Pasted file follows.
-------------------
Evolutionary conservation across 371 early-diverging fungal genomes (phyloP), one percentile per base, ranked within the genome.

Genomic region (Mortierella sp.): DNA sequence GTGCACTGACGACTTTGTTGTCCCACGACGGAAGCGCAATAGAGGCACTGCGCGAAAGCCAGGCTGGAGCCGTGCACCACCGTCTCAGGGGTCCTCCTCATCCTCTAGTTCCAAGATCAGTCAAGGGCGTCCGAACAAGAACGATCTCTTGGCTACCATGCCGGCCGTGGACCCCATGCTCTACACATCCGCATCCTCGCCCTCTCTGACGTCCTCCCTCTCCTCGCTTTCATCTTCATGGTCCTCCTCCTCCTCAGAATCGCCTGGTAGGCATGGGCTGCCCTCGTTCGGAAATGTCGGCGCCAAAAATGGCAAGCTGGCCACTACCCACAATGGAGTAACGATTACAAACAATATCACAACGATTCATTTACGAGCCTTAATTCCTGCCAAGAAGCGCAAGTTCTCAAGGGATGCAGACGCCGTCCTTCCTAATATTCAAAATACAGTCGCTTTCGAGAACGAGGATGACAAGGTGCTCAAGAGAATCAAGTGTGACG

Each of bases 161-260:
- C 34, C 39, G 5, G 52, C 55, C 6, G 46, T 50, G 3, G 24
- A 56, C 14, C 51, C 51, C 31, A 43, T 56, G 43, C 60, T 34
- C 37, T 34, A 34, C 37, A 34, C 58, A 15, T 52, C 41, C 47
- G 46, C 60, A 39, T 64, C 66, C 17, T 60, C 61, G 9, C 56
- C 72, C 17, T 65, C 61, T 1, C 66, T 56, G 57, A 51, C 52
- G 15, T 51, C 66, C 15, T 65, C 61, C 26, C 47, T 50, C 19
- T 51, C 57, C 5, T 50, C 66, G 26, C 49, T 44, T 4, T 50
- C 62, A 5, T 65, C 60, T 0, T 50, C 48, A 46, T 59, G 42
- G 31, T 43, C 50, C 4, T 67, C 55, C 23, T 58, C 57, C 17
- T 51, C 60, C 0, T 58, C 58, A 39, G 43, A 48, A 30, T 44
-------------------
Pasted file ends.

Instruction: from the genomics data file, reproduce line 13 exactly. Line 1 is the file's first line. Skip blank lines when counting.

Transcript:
- T 51, C 60, C 0, T 58, C 58, A 39, G 43, A 48, A 30, T 44